N‑acetylcysteine inhibits atherosclerosis by correcting glutathione‑dependent methylglyoxal elimination and dicarbonyl/oxidative stress in the aorta of diabetic mice
- Xin Fang
- Lihua Liu
- Shaoqiong Zhou
- Mengen Zhu
- Bin Wang
Affiliations: Department of Geriatrics, Union Hospital, Tongji Medical College, Huazhong University of Science and Technology, Wuhan, Hubei 430022, P.R. China
- Published online on: January 13, 2021 https://doi.org/10.3892/mmr.2021.11840
Copyright: © Fang
et al. This is an open access article distributed under the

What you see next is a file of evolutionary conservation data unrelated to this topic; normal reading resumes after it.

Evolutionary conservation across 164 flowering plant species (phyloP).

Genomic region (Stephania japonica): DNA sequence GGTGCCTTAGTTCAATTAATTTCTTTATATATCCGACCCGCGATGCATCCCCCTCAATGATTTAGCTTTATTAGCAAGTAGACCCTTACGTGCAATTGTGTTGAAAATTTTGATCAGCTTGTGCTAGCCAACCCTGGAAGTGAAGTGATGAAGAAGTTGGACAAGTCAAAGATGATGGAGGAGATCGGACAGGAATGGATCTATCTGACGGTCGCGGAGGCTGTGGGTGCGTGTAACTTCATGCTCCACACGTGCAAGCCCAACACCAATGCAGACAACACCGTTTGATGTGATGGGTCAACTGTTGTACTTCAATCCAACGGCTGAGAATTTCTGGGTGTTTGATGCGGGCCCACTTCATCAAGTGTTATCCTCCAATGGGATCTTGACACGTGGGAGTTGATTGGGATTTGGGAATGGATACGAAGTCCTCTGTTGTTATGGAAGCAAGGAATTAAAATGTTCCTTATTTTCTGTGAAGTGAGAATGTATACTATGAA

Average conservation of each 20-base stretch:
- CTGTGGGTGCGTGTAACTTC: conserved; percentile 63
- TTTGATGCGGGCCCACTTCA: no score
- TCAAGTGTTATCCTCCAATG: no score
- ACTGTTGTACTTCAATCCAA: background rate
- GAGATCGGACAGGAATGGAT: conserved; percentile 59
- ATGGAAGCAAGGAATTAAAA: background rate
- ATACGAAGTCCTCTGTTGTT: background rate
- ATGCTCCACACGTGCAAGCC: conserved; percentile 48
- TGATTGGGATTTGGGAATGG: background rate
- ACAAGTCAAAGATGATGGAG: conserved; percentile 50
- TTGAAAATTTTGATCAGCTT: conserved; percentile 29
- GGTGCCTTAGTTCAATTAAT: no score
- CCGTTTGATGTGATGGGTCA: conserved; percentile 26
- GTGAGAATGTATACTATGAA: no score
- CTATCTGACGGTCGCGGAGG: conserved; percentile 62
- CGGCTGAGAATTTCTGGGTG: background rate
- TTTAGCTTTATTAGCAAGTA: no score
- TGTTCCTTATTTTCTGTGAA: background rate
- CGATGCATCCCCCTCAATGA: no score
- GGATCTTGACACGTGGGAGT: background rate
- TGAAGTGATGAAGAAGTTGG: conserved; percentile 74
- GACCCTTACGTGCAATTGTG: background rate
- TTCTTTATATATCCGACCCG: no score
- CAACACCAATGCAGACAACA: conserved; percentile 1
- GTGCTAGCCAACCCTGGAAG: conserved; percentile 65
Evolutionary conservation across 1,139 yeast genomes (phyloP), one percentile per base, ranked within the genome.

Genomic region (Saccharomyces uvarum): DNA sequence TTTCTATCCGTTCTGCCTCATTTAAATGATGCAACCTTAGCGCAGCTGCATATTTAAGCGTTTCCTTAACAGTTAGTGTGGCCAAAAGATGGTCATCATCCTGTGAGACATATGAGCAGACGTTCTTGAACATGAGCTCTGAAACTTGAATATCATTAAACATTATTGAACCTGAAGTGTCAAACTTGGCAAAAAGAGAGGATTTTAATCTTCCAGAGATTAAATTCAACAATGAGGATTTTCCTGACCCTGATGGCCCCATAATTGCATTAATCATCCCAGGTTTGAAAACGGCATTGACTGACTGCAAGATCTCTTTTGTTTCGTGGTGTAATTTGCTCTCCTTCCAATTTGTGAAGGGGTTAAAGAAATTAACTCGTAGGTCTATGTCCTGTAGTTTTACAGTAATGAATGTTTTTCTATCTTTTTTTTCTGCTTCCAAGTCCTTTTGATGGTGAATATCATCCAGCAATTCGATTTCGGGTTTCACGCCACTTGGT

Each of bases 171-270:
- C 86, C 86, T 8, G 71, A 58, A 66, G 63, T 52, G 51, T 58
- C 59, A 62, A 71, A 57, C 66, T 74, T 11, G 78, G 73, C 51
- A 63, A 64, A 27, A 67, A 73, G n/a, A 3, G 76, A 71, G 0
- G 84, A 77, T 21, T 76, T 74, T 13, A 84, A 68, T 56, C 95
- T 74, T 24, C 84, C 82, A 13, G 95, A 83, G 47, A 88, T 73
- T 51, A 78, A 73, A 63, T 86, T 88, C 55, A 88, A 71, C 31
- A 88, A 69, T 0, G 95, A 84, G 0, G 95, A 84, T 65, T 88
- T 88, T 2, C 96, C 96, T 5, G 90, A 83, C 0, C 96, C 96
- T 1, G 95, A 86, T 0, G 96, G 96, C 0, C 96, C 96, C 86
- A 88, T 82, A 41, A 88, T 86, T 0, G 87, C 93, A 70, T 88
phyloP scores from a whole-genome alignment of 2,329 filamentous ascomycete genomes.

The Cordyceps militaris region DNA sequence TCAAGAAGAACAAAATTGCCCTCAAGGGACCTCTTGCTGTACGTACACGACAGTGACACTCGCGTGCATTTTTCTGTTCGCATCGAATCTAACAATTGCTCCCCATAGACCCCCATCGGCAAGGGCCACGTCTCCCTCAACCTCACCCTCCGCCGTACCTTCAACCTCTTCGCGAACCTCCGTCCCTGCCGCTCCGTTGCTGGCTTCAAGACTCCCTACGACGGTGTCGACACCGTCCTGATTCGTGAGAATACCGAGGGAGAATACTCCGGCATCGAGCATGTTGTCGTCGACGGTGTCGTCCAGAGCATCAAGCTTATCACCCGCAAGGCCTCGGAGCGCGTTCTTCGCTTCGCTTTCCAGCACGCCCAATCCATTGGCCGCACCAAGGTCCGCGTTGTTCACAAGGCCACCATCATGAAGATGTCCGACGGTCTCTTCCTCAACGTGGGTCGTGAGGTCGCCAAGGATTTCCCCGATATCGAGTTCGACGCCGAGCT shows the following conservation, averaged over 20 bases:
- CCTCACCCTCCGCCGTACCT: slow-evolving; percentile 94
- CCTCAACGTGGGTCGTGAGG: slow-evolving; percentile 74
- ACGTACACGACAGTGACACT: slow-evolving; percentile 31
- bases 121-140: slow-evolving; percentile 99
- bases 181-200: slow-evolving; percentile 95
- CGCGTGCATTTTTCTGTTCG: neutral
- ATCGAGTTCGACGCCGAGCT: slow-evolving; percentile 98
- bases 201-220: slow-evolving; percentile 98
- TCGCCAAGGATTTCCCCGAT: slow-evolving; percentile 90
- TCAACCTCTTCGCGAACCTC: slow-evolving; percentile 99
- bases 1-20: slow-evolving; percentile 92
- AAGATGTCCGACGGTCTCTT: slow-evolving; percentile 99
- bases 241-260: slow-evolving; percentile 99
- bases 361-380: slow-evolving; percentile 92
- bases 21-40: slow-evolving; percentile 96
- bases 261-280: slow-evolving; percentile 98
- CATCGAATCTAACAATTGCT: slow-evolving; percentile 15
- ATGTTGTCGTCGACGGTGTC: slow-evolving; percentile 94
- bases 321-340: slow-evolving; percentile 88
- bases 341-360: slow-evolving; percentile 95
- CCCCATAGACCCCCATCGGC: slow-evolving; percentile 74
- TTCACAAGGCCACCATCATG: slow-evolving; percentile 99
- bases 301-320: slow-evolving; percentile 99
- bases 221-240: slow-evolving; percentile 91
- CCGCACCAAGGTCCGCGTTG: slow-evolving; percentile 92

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In diabetic animal models, high plasma/tissue levels of methylglyoxal (MG) are implicated in atherosclerosis. N‑acetylcysteine (NAC) is a cysteine prodrug that replenishes intracellular glutathione (GSH) levels, which can increase the elimination of MG in diabetes mellitus (DM). The present study investigated the anti‑atherosclerotic role of NAC in DM and aimed to determine whether the mechanism involved GSH‑dependent MG elimination in the aorta. Apolipoprotein‑E knockdown (ApoE‑/‑) mice injected with streptozotocin for 5 days exhibited enhanced atherosclerotic plaque size in the aortic root; notably, a high‑lipid diet aggravated this alteration. NAC treatment in the drinking water for 12 weeks decreased the size of the atherosclerotic lesion, which was associated with a reduction in MG‑dicarbonyl stress and oxidative stress, as indicated by decreased serum malondialdehyde levels, and increased superoxide dismutase‑1 and glutathione peroxidase‑1 levels in the diabetic aorta. Endothelial damage was also corrected by NAC, as indicated by an increase in the expression levels of phosphorylated (p‑)Akt and p‑endothelial nitric oxide synthase (eNOS) in the aorta, as well as nitric oxide (NO) in the serum. In addition, MG‑treated human umbilical vein endothelial cells (HUVECs) exhibited increased reactive oxygen species and decreased antioxidant enzyme expression levels. NAC treatment corrected the alteration in HUVECs induced by MG, whereas the protective role of NAC was blocked via inhibition of GSH. These findings indicated that the diabetic aorta was more susceptible to atherosclerotic lesions compared with non‑diabetic ApoE‑/‑ mice. Furthermore, NAC may offer protection against atherosclerotic development in DM by altering aortic and systemic responses via correcting GSH‑dependent MG elimination, leading to decreased oxidative stress and restoration of the p‑Akt/p‑eNOS pathway in the aorta.